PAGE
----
When a professional couple who have lived & worked together for many years finally decide to marry, their sudden betrothal causes many unexpectedly funny and awkward difficulties. They soon... See full summary »
Johnny Kovak joins the Teamsters trade-union in a local chapter in the 1930s and works his way up in the organization. As he climbs higher and higher his methods become more ruthless and ... See full summary »
A corporate raider threatens a hostile take-over of a "mom and pop" company. The patriarch of the company enlists the help of his wife's daughter, who is a lawyer, to try and protect the ... See full summary »
Penelope Ann Miller
Samantha Hughes, a teenaged Kentucky girl, never knew her father, who died in Vietnam before her birth. Samantha lives with her uncle Emmett, who also served in Vietnam. Emmett hangs around... See full summary »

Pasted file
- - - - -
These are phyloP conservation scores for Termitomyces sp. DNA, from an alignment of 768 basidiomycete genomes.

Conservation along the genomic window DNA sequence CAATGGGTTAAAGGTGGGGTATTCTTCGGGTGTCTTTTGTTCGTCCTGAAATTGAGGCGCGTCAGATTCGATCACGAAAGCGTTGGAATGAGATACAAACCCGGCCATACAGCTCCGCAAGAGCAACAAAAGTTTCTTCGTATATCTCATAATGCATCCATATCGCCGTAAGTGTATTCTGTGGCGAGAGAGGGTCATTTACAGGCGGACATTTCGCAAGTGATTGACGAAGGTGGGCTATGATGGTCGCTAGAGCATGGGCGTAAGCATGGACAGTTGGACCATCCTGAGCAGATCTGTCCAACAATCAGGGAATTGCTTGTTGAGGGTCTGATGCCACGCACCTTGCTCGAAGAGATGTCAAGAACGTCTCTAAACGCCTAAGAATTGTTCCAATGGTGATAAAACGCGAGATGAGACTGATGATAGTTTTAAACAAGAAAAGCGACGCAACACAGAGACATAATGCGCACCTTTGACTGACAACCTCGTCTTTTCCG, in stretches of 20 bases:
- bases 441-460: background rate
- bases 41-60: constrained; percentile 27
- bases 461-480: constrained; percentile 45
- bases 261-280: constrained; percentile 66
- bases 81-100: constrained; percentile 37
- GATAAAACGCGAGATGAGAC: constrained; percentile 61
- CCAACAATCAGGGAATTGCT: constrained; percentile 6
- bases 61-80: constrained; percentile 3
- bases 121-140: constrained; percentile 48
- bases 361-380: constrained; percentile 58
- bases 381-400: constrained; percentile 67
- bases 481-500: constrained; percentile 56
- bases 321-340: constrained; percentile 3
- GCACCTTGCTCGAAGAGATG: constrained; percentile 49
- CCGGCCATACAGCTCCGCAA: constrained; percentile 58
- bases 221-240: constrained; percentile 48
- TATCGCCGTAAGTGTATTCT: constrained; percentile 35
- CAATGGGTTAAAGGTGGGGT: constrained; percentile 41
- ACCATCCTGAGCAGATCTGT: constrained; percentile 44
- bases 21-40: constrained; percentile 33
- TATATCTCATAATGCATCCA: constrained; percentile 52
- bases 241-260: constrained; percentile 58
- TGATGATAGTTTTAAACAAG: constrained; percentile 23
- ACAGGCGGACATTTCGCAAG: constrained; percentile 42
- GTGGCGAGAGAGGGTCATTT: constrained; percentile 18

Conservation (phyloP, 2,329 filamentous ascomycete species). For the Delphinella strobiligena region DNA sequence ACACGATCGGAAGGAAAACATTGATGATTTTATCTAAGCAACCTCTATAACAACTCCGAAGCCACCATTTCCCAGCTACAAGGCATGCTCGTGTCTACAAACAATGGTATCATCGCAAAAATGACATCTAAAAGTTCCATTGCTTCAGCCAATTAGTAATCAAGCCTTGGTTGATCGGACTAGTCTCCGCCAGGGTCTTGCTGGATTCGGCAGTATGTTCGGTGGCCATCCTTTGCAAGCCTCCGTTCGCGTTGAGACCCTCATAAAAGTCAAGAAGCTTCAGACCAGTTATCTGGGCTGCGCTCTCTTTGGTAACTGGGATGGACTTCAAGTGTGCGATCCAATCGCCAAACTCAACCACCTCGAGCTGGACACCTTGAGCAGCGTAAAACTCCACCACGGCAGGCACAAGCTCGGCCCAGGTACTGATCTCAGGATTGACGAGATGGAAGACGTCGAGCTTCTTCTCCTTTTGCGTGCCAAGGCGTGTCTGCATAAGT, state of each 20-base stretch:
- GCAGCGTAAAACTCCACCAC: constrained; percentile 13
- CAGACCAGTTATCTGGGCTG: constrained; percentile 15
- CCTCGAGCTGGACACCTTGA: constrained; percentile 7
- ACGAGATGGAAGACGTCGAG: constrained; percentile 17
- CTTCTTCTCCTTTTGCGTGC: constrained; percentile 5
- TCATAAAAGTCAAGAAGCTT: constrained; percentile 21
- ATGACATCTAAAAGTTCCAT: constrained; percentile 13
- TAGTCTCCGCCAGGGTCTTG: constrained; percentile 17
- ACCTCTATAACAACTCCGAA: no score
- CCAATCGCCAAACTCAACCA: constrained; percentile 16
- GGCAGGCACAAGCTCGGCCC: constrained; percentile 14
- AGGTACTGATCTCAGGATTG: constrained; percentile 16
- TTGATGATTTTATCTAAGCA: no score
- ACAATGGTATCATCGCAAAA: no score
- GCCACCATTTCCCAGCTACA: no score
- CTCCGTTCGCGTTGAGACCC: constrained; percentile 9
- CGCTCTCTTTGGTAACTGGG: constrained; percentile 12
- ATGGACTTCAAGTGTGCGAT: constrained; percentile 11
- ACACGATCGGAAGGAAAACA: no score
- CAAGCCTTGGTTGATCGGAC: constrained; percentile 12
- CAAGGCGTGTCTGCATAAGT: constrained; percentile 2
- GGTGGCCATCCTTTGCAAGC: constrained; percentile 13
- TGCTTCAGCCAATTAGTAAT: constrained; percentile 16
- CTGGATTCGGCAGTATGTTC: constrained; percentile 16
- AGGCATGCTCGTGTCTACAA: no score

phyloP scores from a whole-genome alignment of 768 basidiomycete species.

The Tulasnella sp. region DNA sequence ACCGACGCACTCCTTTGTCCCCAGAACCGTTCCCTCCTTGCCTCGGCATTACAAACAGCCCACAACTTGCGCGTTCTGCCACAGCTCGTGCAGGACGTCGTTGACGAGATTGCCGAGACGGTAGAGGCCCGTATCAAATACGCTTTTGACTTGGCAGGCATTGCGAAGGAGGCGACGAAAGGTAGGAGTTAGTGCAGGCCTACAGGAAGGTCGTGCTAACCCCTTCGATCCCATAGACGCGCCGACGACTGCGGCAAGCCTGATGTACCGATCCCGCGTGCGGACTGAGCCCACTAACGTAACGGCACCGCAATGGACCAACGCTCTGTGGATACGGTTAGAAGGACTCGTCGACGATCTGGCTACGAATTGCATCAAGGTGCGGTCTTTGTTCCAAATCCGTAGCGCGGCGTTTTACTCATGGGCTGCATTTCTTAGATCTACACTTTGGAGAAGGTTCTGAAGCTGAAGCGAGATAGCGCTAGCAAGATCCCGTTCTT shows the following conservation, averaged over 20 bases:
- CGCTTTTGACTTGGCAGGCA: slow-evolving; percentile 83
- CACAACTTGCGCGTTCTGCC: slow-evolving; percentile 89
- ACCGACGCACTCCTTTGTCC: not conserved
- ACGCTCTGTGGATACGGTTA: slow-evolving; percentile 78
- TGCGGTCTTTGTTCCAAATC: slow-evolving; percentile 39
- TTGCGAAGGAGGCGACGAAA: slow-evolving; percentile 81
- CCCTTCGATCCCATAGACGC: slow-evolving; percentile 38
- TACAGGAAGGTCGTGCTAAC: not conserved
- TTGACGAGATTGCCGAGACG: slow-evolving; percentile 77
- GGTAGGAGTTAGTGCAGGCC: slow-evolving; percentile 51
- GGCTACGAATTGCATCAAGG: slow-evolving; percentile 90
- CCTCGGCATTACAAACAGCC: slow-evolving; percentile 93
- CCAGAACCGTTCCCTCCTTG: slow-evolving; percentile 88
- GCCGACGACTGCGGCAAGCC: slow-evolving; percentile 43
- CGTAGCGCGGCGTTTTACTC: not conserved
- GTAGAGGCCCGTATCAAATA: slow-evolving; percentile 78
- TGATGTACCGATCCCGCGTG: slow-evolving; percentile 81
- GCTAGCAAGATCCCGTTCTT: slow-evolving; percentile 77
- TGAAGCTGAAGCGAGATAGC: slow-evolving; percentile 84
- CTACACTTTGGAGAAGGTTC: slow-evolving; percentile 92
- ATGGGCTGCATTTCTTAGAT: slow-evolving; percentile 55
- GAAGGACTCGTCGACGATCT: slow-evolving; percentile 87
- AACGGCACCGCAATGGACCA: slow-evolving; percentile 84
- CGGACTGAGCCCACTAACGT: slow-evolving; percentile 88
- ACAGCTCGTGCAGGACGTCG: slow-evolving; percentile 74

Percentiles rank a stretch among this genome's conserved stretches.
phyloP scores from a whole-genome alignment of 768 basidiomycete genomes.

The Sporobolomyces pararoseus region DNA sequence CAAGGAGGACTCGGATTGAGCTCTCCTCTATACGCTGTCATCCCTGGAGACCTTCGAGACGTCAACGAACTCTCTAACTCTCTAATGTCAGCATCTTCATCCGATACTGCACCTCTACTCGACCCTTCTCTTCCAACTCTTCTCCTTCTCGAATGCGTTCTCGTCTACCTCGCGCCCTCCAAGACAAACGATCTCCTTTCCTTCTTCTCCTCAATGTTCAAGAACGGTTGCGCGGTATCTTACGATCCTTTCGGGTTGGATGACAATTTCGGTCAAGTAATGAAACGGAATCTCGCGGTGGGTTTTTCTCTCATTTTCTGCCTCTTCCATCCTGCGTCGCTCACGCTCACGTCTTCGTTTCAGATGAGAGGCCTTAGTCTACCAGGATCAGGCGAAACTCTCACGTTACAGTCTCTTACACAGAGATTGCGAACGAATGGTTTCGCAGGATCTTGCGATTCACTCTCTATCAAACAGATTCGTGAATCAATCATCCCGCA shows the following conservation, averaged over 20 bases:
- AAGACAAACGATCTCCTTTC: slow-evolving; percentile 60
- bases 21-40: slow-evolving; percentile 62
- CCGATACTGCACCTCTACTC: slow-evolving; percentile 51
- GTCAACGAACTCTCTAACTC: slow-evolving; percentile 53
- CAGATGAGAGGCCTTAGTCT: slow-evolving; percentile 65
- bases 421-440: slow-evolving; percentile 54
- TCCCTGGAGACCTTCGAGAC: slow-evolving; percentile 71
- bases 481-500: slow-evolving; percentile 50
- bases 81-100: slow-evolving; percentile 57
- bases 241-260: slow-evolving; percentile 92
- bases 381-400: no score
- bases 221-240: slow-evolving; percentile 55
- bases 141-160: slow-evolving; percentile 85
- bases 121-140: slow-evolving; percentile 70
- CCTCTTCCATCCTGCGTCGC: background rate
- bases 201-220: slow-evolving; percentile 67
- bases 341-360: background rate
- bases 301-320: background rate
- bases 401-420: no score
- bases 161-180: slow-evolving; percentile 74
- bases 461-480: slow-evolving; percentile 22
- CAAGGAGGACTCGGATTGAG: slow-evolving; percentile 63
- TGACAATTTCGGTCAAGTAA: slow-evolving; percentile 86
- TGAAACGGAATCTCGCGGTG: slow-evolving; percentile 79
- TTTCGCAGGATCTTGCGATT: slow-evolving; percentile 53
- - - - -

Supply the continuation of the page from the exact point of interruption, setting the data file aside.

I just viewed a very rough copy of this special thanks to a collector and can confirm all of Jeffquis' clarifications. The poster from Wales may be confusing memories of this special with excerpts from The Ed Sullivan Show wherein Burton and Andrews DO perform "Simple Folk." I'd also like to add that Stanley Holloway's "Get Me to the Church" is actually quite a large production number with chorus. And finally, although the production may appear "low budget" to today's audiences who are saturated with "over-production" values, I can say whole heartedly that this production most assuredly cost its producers some big money. The stars' salaries alone would warrant a big budget. However, I am pleased to say that the art direction and costumes are in the highly stylized, streamlined fashion so popular in the late 1950s and early 1960s. I am a devotee of "Television Spectaculars" of this era and they all have similar design styles. It wasn't cheap--rather it let the audience focus on the performers and the material (unlike today's music videos and concerts which have so much pyrotechnics that the audience is wowed into thinking they've seen something marvelous!). How I long for those simpler, sophisticated days. Sadly, a special like "The Broadway of Lerner & Loewe" would never be broadcast on the major networks of today. We would find it only on PBS which is where its audience has retreated in these times.
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